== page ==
Again that blush emerged and he was all the more endeared to her. "Jim, you travel all the time, and my own schedule is busy. I don't know how – "

"Elsa," Jim said. "You're overthinking this, and believe me I know a thing or two about overthinking." As well as being incredibly impulsive and not thinking things through. He was flexible that way. "It's a date. Not a marriage proposal." He smiled and allowed a small moment to pass, to let his words sink in. "You open to that?"

Elsa's response was slow but she was nodding. "Okay. I think I could be."

Jim raised a brow. "Only 'could'?"

She narrowed her eyes but her smile gave her away. "It's been centuries; I'm a little out of practice."

Jim straightened and reluctantly stepped back from the entryway. He could feel she needed the space, and he needed to get going. Shower. Maybe run a victory lap or two. "You're fine. How's eleven work?"

Elsa's eyes rolled up to think and her grip on her robe almost slackened. "Eleven should be fine."

"Okay." Jim was all smiles. Like an idiot. He found he didn't care too much. He took two steps back. He'd hung outside her door long enough – especially when he would be seeing her soon. "Eleven it is."

Elsa beamed back at him and if he were any less coordinated he may have staggered. Man she was a knockout. "See you then," she said and offered a small wave farewell.

Jim waited for her to close the door before spinning on his feet, his sneakers squeaking against the wood, and heading toward the staircase. The diplomat sucked in his lips between his teeth to keep from doing any sort of victory 'Woohoo.' He felt like his normal energy had been traded with the energy of a horde of bees. He needed to go for a ride on his bike or head to the Basement and practice shooting some of their weapons to deal with all of this adrenaline.

Jim maybe passed two doors before he heard his name called out. He inhaled deeply into his chest to put on the mask of a version of himself not about to combust with excitement before turning back. Elsa had her head poked out again, hair shimmering like strummed strings on a harp. Her hands were cupped around her mouth.

He loved the playfulness oozing out of her. All these years – how could he have not seen this side of her? He must have been blind.

"You couldn't use the phone?" Laughter shook her voice.

Some of Jim's mask crumbled as his smile burst forth. He winked.

Her mirth was music to his ears.

(And I would gladly hit the road)

The gloomy and cavernous dungeons were the base of Fable City Hall. Light was sharply absent in the Underground corridors, as if designed to be as far removed from the Sun as it was from joy. Old pipes lined the ceiling and walls with little heed to aesthetic. The atmosphere was filled with the kind of cold that made even Jack shudder. The Fable could feel it from the chilled dust and stone beneath his feet to the prickling skin on top of his scalp. The few bulbs lit glowed an eerie yet faint moss green. The pale luminescence outlined the skeletal bars lining the walls. Jack was careful to sidestep many iron doors haphazardly left open. He mildly wondered if he were to blame and had forgotten. Opening all the doors to give the illusion of freedom sounded like him; forgetting did not. Then again, Jack was generally inclined to keep the Underground out of his head.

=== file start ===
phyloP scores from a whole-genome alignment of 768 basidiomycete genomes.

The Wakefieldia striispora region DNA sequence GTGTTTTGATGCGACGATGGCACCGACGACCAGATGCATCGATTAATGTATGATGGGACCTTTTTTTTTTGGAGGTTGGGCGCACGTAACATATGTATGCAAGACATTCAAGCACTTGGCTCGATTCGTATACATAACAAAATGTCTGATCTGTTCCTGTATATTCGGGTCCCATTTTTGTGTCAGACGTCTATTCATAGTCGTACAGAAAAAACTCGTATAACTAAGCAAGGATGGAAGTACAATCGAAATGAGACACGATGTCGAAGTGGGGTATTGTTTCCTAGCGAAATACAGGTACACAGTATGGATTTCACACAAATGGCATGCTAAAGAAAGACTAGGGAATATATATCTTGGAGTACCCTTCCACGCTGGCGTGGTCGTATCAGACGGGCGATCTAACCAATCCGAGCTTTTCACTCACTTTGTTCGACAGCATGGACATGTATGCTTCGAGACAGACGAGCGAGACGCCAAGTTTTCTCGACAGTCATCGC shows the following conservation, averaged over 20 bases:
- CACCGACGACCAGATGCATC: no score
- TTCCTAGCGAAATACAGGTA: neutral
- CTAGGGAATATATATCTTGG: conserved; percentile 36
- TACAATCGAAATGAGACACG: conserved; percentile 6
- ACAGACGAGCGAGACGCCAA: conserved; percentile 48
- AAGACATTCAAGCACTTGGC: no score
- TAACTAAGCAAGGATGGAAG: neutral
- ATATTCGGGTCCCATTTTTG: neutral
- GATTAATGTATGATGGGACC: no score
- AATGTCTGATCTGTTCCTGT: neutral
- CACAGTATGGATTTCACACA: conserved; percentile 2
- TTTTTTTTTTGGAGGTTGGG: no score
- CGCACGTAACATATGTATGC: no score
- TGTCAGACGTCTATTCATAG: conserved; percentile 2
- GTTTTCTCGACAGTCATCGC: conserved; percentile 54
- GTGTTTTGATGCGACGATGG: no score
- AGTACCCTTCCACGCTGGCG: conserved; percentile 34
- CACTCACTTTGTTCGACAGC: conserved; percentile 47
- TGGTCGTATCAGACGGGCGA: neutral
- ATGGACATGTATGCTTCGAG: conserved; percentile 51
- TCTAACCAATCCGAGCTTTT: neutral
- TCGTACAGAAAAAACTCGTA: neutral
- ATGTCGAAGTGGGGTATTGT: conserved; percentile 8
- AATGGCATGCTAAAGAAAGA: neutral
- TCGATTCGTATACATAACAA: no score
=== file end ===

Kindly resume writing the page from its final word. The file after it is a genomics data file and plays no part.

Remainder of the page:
It echoed too much of an old foe.

Jack could hear claws skittering across the ceiling toward him, but he remained rooted in his stance. Pipes groaned and creaked with the pull of weight despite the force's brief duration. Jack bent his legs at the knee to better brace himself once the unseen found its target. Fur, claws, and surprising strength knocked Jack two steps back. He nearly dropped the three plates of scrambled eggs balanced on the tray in his arms. That would be a pain to clean.

"Easy there, Stitch," Jack chuckled as the alien straddled his shoulder. Apparently, the creature had escaped from his cell. Silver wouldn't be happy, but at least Stitch was staying down here like he was supposed to. Jack cringed some. He could feel himself losing hairs to Stitch's grip on his scalp for better balance. Jack wasn't sure what to have more pride in: holding in any groans of discomfort or preventing the tray from spilling any of its contents. Still, that didn't mean he was going to refrain from comments. "What, are you trying to make me bald, too?"

Stitch's grip tightened as he griped, "Gaba ika tasoopa? Fables too attached to hair." He pulled hard enough for Jack to consider knocking the alien off his head.

"You're probably right," Jack said. "But I kind of like mine how it is: on my head." Stitch's hold loosened. "Much appreciated, buddy." He grinned, more to himself than out of thanks. 'Appreciated' just rolled off his tongue. He really had been around Elsa for decades. His expression almost faltered as other thoughts followed.

The small alien pushed out a gust of breath, warm and smelling terribly of coffee and old fish. Jack's face grew taut in an effort to refrain from whiffing any more of the odor. He wondered when the last time was Stitch brushed his teeth, or if he even took part in the practice.

"Hair grows back," Stitch grumbled.

Down the corridor voices began calling out as the two neared. The raspy cackles of Mad Madam Mim grew as Naveen's whines carried through the dark but otherwise quiet space. Jack could just make out Naveen's figure pressed against the bars, inquiring if Jack had brought food for them. Jack held up the tray in his hands for the womanizer to see. "I've got it here." Jack tuned out Naveen's continued grumbles. He had little sympathy for those who held so little regard for others. And Jack was privately a little jealous Naveen would be traveling alone with Elsa to the Farm – even if it was for his punishment.